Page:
Jerusalem Embassy Vote Draws First U.S. Veto at UN Under Trump

Nikki Haley, US permanent representative to the UN. Photo: AFP


U.S. Ambassador Nikki Haley blocked a United Nations Security Council resolution asking countries not to establish diplomatic missions in Jerusalem, less than two weeks after President Donald Trump vowed to relocate his country’s embassy there from Tel Aviv.

“The United States will not be told by any country where we can put our embassy,” Haley said Monday after exercising the first U.S. veto since 2011. “The fact that this veto is being done in defense of American sovereignty and in defense of America’s role in the Middle East peace process is not a source of embarrassment to us.”

The other 14 members of the Security Council — including key U.S. allies France, Japan and the U.K. — voted in favor of the resolution introduced by Egypt. A resolution needs nine votes in favor, and no vetoes by permanent members China, France, Russia, the U.K. and the U.S., in order to pass.

“We disagree with the U.S. decision unilaterally to recognize Jerusalem as the capital of Israel before a final-status agreement and to move the U.S. embassy to Jerusalem,” said Matthew Rycroft, the U.K.’s ambassador to the UN. “We regard East Jerusalem as part of the occupied Palestinian territories.”

It was the first U.S. veto at the global body since February 2011, when the Obama administration blocked a resolution condemning Israeli settlements. The Palestinians will now turn to the General Assembly for a vote of support. No nation has a veto in the General Assembly, though measures passed there typically have less authority than Security Council resolutions and aren’t seen as legally binding.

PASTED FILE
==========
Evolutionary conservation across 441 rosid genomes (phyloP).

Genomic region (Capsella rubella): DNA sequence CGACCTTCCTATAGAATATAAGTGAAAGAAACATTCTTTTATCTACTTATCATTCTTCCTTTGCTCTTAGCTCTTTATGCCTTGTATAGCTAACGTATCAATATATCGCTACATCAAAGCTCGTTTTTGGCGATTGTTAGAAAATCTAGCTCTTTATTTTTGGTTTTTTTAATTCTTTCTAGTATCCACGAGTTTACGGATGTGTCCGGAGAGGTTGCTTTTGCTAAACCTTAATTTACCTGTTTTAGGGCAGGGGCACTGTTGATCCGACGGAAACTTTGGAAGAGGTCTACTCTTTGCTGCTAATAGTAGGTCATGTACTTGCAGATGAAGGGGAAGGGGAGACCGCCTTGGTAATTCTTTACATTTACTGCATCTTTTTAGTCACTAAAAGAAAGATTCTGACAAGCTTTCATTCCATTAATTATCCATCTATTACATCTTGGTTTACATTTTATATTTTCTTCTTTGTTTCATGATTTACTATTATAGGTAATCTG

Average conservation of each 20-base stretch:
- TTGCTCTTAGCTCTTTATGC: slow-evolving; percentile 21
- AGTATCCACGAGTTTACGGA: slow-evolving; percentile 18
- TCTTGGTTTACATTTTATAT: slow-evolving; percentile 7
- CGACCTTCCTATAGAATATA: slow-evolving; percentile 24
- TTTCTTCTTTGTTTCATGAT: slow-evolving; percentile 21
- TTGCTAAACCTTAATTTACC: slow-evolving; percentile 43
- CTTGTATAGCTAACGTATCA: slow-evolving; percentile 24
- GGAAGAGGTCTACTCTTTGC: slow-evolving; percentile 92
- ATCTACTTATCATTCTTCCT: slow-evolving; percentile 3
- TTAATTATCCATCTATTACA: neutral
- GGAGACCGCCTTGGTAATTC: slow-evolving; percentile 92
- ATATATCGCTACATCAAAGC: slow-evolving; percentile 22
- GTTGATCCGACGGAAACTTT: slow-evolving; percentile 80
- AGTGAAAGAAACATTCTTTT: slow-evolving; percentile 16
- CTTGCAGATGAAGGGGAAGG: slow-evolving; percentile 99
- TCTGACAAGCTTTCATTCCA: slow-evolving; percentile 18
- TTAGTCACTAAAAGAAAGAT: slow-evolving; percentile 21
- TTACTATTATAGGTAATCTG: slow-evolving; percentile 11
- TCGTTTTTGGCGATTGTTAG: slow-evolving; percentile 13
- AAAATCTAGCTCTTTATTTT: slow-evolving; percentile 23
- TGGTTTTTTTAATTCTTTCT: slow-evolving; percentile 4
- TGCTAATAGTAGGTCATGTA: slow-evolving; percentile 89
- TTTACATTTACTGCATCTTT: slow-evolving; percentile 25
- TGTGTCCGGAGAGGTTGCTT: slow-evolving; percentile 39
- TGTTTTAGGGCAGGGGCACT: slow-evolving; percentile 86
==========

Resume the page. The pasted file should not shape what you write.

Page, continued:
‘Out of Reach’

Palestinian leaders condemned the veto as a concession to Israel and announced plans to seek full membership in the United Nations.

“The United States tricked us,” in presenting itself as a fair mediator, Palestinian Authority President Mahmoud Abbas said on Palestinian television. “From now on, we will not accept the U.S. acting as a partner or a mediator.”

Trump cast his Dec. 6 announcement about the embassy as a move that would make a peace agreement more likely, despite almost universal rejection of the policy. In the same vein, Haley cast the embassy resolution on Monday as getting in the way of that process.

“What we witnessed here today in the Security Council is an insult. It won’t be forgotten,” Haley said. “This Security Council puts the negotiations between Israel and Palestinians further out of reach by injecting itself yet again in between the parties in the conflict.”

The one-page resolution had demanded “that all States comply with Security Council resolutions regarding the Holy City of Jerusalem, and not to recognize any actions or measures contrary to those resolutions.”

By forcing the U.S. to use its veto, the other countries highlighted the isolation Trump faces on the world stage, on the same day he presented his administration’s national security strategy. Last week the Organization of Islamic Cooperation, which represents 57 Muslim nations, responded to Trump by recognizing East Jerusalem as the capital of a future Palestinian state.

‘Candle of Truth’

The Security Council condemned Trump’s decision to declare Jerusalem as the capital by a vote of 14-1 on Dec. 8 but didn’t propose a resolution at the time.

The Egyptian resolution didn’t mention the U.S. or Trump by name but expressed “deep regret at recent decisions concerning the status of Jerusalem.”

Haley’s veto and speech did win praise from Israeli Prime Minister Benjamin Netanyahu.

“You lit a candle of truth, you dispelled the darkness,” Netanyahu said, making a reference to the Hanukkah story in a message to her that was shared with the media. “One defeated the many. Truth defeated lies.”

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